Hindsight is an amazing thing, and allows us to look back and wonder “what could have been.” Though perfection is attempted, scouting and draft selection is far from an exact science, and sometimes, it doesn’t work out the way teams – or players – intended. For every Patrick Kane, there is a Patrik Stefan.
We’re looking back at the 2008 NHL Entry Draft and asking how it would shake out knowing what we do now. Will the first round remain the same, or will some late-round picks jump up to the top of the board?
The results of our redraft so far are as follows with their original draft position in parentheses:
1st Overall: Steven Stamkos, Tampa Bay Lightning (1)
2nd Overall: Drew Doughty, Los Angeles Kings (2)
3rd Overall: Roman Josi, Atlanta Thrashers (38)
4th Overall: Alex Pietrangelo, St. Louis Blues (4)
5th Overall: Erik Karlsson, Toronto Maple Leafs (15)
6th Overall: John Carlson, Columbus Blue Jackets (27)
Instead of the underwhelming Nikita Filatov, the Blue Jackets grab one of the best offensive defensemen of the last decade. Carlson has posted at least 70 points in three of the past four years and reached his career-high of 75 in the COVID-shortened 2019-20 campaign, earning him a second-place finish in the Norris Trophy voting. He logged nearly 26 minutes a night in his 2018 Stanley Cup run and is on track to hit 600 career points early this season. It’s not often that a draft has five defensemen this capable that can dominate the early board but the Blue Jackets have followed the trend and picked their own franchise blueliner.
We now move on to the seventh selection and the first of two first-round selections by the Nashville Predators.
There was always a chance that the Predators could change the direction of their franchise with the 2008 draft, though few would expect it to come from the second round, when Josi was selected 38th. Instead, one would have thought it was either the seventh or 18th pick that would become the franchise-altering talent down the road.
With their first selection, general manager David Poile (who has been well connected to USA hockey for a very long time) decided to dip into the college ranks and take freshman standout, Colin Wilson, from Boston University. Wilson had absolutely dominated the U18s, scored six goals in six games at the World Juniors and had NHL pedigree. His father, Carey Wilson, had scored over 400 points at the NHL level and competed in the Olympics (for Canada), his uncle Geoff Wilson was a draft pick of the Pittsburgh Penguins, and his grandfather Jerry Wilson played three games for the Montreal Canadiens in 1956-57. In fact, Carey had been acquired by the Calgary Flames just months after Poile had left his role there as AGM, making the selection of Colin a kind of odd family circle.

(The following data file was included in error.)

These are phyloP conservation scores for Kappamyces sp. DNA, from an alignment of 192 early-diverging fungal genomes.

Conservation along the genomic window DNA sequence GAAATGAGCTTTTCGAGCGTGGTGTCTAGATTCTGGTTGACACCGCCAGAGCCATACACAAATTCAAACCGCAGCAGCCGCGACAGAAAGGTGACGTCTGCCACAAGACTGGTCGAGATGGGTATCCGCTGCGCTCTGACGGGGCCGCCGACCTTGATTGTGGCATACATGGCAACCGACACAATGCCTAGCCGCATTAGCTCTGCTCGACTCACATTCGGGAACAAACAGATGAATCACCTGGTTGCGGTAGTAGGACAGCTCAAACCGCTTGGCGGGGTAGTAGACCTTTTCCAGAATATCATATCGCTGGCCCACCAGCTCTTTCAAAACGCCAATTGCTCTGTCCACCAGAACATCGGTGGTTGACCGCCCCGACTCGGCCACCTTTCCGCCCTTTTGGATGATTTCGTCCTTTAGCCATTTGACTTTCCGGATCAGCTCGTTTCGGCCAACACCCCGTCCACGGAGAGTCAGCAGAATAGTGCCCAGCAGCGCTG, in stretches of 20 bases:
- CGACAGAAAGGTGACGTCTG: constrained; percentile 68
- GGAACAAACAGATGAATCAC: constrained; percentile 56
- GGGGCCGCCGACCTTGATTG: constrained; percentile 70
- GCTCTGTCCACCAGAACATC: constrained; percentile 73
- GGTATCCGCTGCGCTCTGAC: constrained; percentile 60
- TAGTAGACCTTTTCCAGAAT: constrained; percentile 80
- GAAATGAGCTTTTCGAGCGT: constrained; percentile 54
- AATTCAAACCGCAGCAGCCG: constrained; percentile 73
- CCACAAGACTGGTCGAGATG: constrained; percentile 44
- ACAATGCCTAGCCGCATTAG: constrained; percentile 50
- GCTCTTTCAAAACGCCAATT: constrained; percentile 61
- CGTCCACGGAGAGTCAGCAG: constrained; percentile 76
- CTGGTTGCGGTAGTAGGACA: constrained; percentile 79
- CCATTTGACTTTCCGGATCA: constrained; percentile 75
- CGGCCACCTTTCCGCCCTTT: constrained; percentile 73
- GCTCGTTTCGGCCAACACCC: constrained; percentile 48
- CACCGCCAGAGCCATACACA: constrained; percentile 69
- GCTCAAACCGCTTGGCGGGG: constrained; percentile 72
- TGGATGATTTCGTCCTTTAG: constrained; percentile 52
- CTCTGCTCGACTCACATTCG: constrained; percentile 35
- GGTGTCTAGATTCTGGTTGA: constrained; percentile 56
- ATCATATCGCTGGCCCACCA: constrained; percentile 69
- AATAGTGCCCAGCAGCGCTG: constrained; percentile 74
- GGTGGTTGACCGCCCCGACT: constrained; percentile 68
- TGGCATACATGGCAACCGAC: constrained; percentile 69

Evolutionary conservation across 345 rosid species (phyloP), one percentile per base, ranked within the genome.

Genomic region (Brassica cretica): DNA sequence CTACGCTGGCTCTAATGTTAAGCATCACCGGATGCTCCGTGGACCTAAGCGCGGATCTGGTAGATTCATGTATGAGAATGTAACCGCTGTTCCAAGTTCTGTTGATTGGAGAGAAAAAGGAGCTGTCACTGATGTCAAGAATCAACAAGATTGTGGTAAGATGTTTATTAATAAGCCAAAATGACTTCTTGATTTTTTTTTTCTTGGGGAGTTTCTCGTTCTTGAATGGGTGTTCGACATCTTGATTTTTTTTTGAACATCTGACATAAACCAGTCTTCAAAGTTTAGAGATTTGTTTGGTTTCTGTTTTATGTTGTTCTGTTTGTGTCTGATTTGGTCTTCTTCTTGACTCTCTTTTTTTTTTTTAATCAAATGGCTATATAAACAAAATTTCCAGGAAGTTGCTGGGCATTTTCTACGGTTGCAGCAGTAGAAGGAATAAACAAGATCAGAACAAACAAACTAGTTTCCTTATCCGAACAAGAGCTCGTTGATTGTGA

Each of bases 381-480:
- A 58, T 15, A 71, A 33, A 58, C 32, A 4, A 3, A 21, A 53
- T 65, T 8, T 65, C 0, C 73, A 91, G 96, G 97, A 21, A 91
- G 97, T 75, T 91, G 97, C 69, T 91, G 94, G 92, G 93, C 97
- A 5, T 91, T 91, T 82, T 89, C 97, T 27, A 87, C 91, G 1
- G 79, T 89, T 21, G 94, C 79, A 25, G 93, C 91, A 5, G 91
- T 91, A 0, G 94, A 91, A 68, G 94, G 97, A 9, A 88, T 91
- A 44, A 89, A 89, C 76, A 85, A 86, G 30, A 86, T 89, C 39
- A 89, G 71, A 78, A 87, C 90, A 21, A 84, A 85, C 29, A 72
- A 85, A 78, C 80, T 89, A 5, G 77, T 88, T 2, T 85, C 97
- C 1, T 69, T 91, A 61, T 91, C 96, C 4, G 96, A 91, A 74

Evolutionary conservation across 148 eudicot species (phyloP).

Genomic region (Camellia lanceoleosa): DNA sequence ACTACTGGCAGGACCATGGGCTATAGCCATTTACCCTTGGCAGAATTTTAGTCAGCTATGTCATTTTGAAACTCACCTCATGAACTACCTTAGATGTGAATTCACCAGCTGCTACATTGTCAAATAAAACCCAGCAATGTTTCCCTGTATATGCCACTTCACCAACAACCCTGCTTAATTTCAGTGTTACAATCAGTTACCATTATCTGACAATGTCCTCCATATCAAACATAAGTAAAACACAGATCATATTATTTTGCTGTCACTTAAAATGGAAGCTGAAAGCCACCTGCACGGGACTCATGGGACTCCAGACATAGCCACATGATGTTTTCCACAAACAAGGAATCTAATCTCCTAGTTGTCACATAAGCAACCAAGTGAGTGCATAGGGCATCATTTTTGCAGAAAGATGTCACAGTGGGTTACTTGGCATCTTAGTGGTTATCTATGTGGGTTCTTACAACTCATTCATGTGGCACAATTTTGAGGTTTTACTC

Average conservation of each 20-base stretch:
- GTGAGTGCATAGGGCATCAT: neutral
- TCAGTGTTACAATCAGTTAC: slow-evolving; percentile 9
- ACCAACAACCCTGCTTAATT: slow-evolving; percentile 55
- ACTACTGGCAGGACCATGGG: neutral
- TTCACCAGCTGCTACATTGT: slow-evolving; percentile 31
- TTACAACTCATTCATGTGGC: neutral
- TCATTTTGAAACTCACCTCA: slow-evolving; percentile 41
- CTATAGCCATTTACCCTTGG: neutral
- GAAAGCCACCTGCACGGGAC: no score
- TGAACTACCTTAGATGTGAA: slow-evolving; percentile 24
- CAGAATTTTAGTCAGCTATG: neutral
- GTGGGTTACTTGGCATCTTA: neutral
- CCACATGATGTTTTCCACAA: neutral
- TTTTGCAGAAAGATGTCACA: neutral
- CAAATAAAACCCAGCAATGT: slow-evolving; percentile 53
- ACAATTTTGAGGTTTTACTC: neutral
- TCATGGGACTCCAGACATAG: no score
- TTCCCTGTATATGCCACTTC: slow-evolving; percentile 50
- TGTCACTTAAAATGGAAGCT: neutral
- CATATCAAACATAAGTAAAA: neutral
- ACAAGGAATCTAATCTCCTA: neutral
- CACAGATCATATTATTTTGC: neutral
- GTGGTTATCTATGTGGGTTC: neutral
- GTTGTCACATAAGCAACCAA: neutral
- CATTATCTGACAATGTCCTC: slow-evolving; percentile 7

This wasn’t some nepotistic pick, though. Wilson was a powerhouse for BU, scoring 12 goals and 35 points in 37 games as a freshman, making him the ninth-ranked North American skater by NHL Central Scouting and a sure bet to be an impact player at the professional level. When he won the Jim Johannson Award as the USA Hockey College Player of the Year the following season and led BU to a national championship, it was clear he was ready to make the jump. He played in the World Championship that spring against NHL talent (where Poile was AGM for the U.S. team) and then transitioned to professional hockey in 2009-10.
While he may not be the best player selected that year, Wilson had a solid career, scoring 113 goals and 286 points in 632 games. He was a versatile middle-six forward for many years with the Predators, reaching a career-high 20 goals and 42 points in 2014-15.
After announcing his retirement in early 2021, Wilson continued to have a positive impact in a very different way. He released an emotional piece in The Players’ Tribune that detailed his struggles with a diagnosis of obsessive-compulsive disorder, his battle to keep a career on the rails, and his hopes that others facing similar difficulties would open up about them in the future.
I played in the NHL. I lived my dream. And I fought through hell to make a career for myself. My name might not be on the Stanley Cup, and that’s fine. Because I know there is an opportunity ahead of me to not just leave my mark on the game of hockey, but also on lives all across the world.
When Jimmy Hayes tragically died in the summer of 2021 because of an apparent drug overdose, Wilson took to the Tribune’s pages again, to go even deeper into his own history of drug abuse. It was an attempt to come clean with himself and perhaps shine a bit brighter spotlight on the growing overdose epidemic, and how it affects people with mental health disorders.
Unlike some of the other players that were picked in the first round, Wilson wasn’t a bust. He sits 18th in points among all players from the draft class. But With the advantage of hindsight, the Predators can pick a different talent, someone that would have had an even greater effect on the organization.
With the seventh overall pick in the 2008 NHL Draft, who will the Nashville Predators select? Cast your vote below.
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Photo courtesy of USA Today Sports Images